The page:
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Angus Lilley reveals what’s next for Squealing Pig

Angus Lilley reveals what’s next for Squealing Pig



Treasury Wine Estates has capitalised on the booming gin category by applying Squealing Pig’s magic formula to the spirit. Chief Marketing Officer Angus Lilley reveals to the latest issue of Drinks Trade how the on and off-premise have reacted to Squealing Pig gin.

What makes the Squealing Pig brand so successful? Number one rosé, number two selling Sauvignon Blanc, Pinot Noir and Pinot Gris in Australia. What is the secret?

 This brand has some magic to it that if we could pick it up and redeploy it and repurpose it, life would be easy. It’s a combination of elements, the pack, the name, the quality of the wine. They are resonating with consumers. I think we are very conscious of how we bring the brand to market. It’s a combination of elements, the pack, the name, the quality of the wine. They are resonating with consumers. I think we are very conscious of how we bring the brand to life. Had we thought about it for a stand-alone gin brand or for other brands it may not have felt right, but for Squealing Pig it just felt such a natural fit.

Tell us about the beginnings of the gin/rosé concept.

We have thought about innovation and where we wanted to take the brand for a long time. We introduced cans, different varietals and line extensions, but the success of gin and the ongoing booming success of rosé popped into my head on the back of one of our innovation sessions, and it just felt like a natural fit.

We discussed it, and everybody we bounced the idea off said let’s do it. It came together quickly as a team effort, and we worked from there.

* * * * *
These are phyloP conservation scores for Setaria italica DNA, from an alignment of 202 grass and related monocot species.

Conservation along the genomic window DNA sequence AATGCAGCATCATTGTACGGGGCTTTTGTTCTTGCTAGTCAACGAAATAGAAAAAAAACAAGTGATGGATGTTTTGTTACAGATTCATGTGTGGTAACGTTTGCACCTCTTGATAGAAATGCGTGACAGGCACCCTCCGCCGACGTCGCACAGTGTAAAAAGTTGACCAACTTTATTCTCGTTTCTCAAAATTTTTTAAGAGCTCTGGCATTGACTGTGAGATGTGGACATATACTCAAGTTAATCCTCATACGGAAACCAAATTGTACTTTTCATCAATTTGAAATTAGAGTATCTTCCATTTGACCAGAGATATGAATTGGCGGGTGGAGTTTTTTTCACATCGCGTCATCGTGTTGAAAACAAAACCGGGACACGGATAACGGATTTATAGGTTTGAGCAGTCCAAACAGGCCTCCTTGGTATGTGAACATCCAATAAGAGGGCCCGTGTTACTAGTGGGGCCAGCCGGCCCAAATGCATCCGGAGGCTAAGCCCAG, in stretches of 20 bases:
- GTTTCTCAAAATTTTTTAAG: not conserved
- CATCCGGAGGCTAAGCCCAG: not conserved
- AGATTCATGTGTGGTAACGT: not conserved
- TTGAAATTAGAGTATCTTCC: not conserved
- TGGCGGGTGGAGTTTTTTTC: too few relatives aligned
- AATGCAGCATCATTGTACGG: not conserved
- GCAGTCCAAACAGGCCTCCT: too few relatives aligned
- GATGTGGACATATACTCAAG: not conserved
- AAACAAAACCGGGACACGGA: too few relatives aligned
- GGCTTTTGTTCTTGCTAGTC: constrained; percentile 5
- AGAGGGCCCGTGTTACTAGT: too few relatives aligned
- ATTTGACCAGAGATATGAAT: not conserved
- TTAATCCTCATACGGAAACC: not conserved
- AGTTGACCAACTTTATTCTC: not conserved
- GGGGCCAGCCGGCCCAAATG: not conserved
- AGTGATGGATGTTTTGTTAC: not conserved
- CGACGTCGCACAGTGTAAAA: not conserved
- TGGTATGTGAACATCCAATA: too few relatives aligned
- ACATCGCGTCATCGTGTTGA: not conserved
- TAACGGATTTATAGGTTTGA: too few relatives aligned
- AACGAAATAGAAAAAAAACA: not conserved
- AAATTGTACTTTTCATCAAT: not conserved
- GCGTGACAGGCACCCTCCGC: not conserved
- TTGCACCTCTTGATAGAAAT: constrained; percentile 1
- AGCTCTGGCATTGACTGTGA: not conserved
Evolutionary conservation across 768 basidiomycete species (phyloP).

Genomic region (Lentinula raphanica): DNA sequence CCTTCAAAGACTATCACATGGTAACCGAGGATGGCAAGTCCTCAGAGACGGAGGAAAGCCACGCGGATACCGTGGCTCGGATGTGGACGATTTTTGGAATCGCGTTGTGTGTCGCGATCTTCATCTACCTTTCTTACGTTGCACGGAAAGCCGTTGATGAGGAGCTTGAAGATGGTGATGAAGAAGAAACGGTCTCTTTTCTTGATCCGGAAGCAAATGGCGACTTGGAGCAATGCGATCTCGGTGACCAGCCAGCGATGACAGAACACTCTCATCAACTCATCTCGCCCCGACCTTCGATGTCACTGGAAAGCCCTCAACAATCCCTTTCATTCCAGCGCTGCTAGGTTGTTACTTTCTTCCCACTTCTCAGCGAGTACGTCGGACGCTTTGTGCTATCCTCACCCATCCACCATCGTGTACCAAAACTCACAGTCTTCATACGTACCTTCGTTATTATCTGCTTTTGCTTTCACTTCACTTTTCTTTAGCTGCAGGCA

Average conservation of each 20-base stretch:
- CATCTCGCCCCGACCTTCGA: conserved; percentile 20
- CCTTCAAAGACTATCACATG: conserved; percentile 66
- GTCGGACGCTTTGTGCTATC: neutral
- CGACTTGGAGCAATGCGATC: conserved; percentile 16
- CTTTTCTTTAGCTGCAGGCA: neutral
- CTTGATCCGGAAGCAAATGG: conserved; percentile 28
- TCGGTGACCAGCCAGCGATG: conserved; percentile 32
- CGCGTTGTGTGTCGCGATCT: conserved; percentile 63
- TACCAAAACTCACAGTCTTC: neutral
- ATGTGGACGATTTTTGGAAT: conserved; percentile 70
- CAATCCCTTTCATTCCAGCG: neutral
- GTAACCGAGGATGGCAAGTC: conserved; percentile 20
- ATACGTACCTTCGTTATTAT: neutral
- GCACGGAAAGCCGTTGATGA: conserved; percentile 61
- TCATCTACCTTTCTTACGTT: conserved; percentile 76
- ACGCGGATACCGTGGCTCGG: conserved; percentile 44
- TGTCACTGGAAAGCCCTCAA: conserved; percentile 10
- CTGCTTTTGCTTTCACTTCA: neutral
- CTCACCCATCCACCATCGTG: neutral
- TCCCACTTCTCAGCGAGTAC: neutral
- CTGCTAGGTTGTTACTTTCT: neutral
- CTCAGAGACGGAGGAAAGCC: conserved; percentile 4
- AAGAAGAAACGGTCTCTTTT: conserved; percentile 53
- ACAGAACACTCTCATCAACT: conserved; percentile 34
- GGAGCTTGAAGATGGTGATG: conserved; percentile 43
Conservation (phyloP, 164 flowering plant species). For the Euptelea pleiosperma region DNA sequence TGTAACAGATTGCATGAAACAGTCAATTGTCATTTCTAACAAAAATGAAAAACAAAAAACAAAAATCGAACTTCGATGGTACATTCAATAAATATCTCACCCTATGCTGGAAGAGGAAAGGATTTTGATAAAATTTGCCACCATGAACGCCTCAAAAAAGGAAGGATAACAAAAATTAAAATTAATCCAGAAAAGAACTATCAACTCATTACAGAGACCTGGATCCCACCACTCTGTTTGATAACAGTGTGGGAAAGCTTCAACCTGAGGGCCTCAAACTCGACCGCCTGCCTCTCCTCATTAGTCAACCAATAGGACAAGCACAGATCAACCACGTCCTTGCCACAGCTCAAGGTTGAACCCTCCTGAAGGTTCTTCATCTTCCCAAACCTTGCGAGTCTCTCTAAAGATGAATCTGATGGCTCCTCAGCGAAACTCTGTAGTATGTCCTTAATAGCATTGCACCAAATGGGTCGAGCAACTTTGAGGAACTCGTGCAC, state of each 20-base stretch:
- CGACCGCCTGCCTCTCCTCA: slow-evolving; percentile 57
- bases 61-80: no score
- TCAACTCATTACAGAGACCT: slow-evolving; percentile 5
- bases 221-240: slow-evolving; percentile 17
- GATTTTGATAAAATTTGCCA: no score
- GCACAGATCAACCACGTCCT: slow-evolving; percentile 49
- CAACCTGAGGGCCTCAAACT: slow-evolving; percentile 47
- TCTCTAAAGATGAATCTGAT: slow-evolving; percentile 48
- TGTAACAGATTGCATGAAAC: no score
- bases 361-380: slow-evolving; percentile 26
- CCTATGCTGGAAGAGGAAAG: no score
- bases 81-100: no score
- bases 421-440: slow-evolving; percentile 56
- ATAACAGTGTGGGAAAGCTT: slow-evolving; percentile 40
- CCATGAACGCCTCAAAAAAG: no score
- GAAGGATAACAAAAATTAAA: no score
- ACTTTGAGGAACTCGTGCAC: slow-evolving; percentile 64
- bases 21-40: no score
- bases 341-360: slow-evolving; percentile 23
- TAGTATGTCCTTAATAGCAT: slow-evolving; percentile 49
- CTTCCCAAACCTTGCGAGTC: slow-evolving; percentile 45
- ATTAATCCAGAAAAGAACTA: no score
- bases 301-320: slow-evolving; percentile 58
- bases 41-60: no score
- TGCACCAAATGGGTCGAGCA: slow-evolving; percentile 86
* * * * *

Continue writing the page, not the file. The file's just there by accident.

Tell us about the creation of the rosé gin?

We worked with a third party to create the gin itself. It is Australian, local and grain-based. Distilling gin is not something Treasury Wine Estates has a history in so we leveraged internal resources, engaged an external resource, and landed on a product we felt worked best when blended with rosé.

What is it about pink gin? What is the appeal?

The success of gin, pink beverages as a whole, and rosé, all fit under the umbrella of the ongoing macro trend of refreshment.

We are combining two of the drivers of the success of the refreshment category grow/ Gin and rosé coming together is a natural fit. Ours happens to be a wine-infused gin to create colour, a lot of others are adding colour to create the pink gins. I think it speaks to the broader refreshment category growth that we are seeing.

What has been the reaction to Squealing Pig gin from retailers?

The feeling is really positive in a number of larger retail customers around Australia.

We are feeling incredibly positive about it, albeit early days. As this is something new for TWE in terms of bringing a gin to market we did so with a little bit of hesitation, but the strength of the brand and the strength of the category coming together just seems to work.

What has been the feedback to Squealing Pig gin from the on-premise?

Incredibly positive. We engaged a broad spectrum of bartenders and mixologists from across the country in the development of the product. [Australian bartending legend] Jason Crawley is helping us with bringing our brand to life in on-premise throughout the country over the next 12 months. He was also involved in the product development and getting the palate right, and was involved with creating the signature recipes and signature serves.

Is the plan to go global with Squealing Pig gin?

This is a local Australian test and learn. It is the first gin product that Treasury has launched. We feel as though we have landed on something that will work with consumers, but we are very much test and learn and see how we go.

Is this the beginning of a broader range of gins from Treasury Wine Estates?

We see real benefit in terms of leveraging the trend and the consumer following particularly for rosé gin and leveraging that to introduce wine consumers to our gin brand and vice versa. We see some real upside for the category as a whole, and we are confident about where we are heading. If we are successful, it might be something we do more of in the future.

Click here to read Lilley’s full interview in the latest issue of Drinks Trade.



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